Been a while – internal med can be a long, 8-week slog sometimes. And summing it all up may be even more difficult.
This post has a bit of pathos infused in it. After all, my classmates and I have been working year-round to be able to add that “4” to our signatures (already made that mistake 5 or 6 times today…). I’ve only had a week off since Christmas and I’m really feeling the fatigue at this point. Hell, it was a mental battle just to prep myself for writing this. (Also I’m procrastinating – don’t really feel like memorizing toxin antidotes at the moment.)
But what kind of pseudo-blogger would I be without a little suffering? A little (or a lot) of angst? I’m even writing from an uncomfortable old wooden chair, sweating in the BC interior’s heat wave.
Irrelevant, I know. The blog must go on.
The where: University of Alberta (8 weeks)
The good: There’s really something to be said for being familiar with your surroundings. To know where things are or where to find them (or who to ask to help you find them). There’s something comforting about knowing most of the staff by name and being known by name. Where you know the patients better than the incoming residents or staff. Where you don’t panic when something bad happens on the ward because you know that patient back-to-front. Familiarity is something I’ve missed a bit, where I may not know what every day entails, but I know the general flow of how things are done.
The spread of medicine, especially at the U of A, was pleasantly large. Everything from leg clots to pneumonia to cancer (holy, so much cancer) to heart failure to gout to confusion to overdoses to kidney failure to hepatitis to electrolyte abnormalities… so much gets covered on internal, it’s no wonder we spend 8 weeks on it. It’s another thing I’ve missed about family medicine, that exciting bit where you get to make the diagnosis and work up a problem.
The staff physicians on internal have been some of the most excellent I’ve met thus far, as a whole. They tend to be great thinkers, who work through problems logically and treat based on best evidence. Generally, they love teaching and all wish they could’ve had more time with the students and residents to just walk through an approach to X, Y, and Z. I really strive to have the kind of intellectual prowess they exhibit on a daily basis.
The not-so-good: I don’t know if I just had bad luck or whether that’s what internal is really like… but we had a lot of patients pass away. Maybe it just felt that way. Or maybe we just get a lot of sick people at the U. Many we expected, but some we didn’t. Some I was okay with (i.e. the expected ones, surrounded by family who lovingly guided them through the process) and some I absolutely was not. I’ve never had so many emotional breaks in one rotation. By the end, I’d just had it. I was sick of these wonderful people dying despite my best efforts. I was sick of watching helplessly as they slipped away. Even now it’s really hard to talk about, there’s just so much emotion poured into that doctor-patient (and doctor-family) relationship. So many people I got to know and laugh with and talk to in the days before they passed. Easily one of the most emotionally difficult rotations.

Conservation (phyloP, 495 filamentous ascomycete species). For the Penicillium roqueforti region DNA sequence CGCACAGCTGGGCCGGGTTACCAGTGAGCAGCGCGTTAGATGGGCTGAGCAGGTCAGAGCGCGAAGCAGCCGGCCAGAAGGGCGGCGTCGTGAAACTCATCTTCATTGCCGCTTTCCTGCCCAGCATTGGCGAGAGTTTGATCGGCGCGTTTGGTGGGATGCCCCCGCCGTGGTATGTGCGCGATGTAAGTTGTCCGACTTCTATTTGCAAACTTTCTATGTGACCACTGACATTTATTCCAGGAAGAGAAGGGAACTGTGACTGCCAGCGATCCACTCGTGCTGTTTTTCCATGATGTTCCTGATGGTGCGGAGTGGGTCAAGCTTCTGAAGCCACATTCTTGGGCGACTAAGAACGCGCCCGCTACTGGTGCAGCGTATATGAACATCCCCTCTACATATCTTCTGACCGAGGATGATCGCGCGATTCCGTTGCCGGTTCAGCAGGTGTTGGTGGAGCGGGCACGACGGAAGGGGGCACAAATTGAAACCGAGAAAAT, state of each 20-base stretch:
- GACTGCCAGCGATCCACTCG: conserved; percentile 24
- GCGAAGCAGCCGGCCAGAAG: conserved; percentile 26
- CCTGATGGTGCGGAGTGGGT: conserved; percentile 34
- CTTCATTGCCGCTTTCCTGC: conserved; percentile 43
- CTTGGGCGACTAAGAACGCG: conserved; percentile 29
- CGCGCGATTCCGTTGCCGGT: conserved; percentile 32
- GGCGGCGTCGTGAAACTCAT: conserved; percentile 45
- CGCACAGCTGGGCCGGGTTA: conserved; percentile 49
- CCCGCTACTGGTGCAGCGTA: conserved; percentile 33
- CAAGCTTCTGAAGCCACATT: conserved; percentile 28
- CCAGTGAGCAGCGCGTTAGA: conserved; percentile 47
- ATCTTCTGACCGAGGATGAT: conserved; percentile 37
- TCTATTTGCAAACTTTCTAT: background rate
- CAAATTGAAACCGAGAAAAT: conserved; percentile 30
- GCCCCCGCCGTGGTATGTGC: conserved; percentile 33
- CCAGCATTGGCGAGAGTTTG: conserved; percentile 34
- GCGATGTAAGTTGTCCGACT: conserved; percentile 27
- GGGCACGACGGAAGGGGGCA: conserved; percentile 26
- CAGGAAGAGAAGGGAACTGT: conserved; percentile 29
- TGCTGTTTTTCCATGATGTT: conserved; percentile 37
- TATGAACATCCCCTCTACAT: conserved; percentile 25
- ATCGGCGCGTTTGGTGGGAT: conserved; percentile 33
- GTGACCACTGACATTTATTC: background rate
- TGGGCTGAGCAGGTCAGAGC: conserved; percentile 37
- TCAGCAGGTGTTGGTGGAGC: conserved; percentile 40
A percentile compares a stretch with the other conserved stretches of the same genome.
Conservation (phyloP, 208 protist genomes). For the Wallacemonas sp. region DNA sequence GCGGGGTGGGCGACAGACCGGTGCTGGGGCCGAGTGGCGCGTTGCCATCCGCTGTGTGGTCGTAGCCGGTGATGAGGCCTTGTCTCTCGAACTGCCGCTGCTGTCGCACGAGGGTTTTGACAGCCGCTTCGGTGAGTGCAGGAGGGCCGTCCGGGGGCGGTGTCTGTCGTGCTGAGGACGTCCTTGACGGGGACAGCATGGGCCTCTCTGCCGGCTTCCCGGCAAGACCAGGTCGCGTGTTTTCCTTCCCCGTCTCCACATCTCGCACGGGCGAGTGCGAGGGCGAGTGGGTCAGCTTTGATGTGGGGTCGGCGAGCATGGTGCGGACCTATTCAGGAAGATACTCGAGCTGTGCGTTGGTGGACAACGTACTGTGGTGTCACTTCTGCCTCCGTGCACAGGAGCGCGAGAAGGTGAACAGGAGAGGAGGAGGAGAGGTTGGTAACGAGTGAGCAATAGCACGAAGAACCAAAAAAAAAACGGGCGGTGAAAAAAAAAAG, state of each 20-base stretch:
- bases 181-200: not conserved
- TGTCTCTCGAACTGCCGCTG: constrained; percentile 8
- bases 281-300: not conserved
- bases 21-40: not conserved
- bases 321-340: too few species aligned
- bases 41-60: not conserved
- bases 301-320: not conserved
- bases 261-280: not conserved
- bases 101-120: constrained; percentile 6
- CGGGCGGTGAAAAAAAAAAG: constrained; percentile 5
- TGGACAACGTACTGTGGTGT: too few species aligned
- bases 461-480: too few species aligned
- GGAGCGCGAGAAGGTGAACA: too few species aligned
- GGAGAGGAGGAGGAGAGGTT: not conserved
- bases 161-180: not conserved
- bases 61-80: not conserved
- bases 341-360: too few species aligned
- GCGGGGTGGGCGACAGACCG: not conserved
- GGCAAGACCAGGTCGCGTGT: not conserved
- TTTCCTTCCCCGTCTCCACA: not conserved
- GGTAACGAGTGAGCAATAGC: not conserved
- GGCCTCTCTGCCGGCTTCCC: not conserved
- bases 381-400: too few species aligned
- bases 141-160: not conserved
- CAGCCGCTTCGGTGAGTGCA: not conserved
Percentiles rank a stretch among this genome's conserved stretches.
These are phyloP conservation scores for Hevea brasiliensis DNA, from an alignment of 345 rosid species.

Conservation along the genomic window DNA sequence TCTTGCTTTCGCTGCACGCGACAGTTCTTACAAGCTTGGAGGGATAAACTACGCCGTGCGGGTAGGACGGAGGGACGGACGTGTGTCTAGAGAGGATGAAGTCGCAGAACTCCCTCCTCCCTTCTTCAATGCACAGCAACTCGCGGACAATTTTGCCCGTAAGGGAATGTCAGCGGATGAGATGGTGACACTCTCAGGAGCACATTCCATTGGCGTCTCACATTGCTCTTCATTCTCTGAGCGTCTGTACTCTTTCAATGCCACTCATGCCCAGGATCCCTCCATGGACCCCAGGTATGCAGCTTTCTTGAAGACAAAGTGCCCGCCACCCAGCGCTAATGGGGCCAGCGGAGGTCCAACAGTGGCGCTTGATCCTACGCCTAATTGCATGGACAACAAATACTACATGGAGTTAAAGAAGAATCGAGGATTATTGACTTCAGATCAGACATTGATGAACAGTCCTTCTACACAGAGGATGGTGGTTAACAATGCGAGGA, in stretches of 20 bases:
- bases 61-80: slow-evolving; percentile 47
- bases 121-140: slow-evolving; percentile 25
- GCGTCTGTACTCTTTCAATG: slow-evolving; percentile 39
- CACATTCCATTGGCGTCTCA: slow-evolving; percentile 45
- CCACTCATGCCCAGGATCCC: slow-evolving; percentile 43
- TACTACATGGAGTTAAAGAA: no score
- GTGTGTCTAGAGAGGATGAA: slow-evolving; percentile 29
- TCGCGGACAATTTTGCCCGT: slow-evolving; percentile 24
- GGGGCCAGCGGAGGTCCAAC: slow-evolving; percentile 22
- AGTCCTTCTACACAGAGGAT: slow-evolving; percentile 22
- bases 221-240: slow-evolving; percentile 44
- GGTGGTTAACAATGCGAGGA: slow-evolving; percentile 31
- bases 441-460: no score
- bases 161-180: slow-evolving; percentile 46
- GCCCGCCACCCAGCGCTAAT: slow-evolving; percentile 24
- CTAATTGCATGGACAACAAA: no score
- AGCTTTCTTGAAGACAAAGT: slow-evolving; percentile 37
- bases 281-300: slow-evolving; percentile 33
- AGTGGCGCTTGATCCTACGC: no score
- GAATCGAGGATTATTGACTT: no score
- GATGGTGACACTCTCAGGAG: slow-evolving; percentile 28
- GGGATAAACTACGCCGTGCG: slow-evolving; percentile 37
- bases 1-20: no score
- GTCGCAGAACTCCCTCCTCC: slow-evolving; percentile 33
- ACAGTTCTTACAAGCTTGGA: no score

On a similar note, I became fairly attached to some of my long-term patients. The ones who I picked up the day I walked in, pretty much. I’ve watched them and helped shape their treatment over two whole months, now I’m supposed to just write a long note and hand over their care? It was hard enough after 8 weeks, I can only imagine how it feels for the staff after just 2. We’ve invested so much and worked so hard, it’s almost like I didn’t trust anyone else with such a long course in hospital and complicated care plan.
I absolutely despise speaking poorly of my coworkers. So I will simply say that I was somewhat unimpressed by the lack of professionalism and patient-centered care exhibited by some.
The internal medicine exams are ridiculous. They’re easily some of the most difficult exams I’ve ever taken. I can’t exactly explain the stations themselves, but needless to say, these are workups and physical exams that take far more than 6 minutes for you to talk your way through. And the MCQ? Good luck. No amount of studying would have prepared me for it. When time was called, most of us were silent and staring at the screens in disbelief. (We get the results back this week – for God’s sake, pray for us.)
The verdict: While dealing with very sick patients for 2 full months really added to my burnout (and I don’t think I could survive the residency!), I liked the overall generality of the work and feel far more comfortable dealing with ward emergencies. Plus I’m awesome at doing EKGs now.
And done. 3rd year, all finished. I’m currently on elective in BC for the next two weeks – I can’t wait to use this time to learn, relax, rest, and hopefully explore the interior!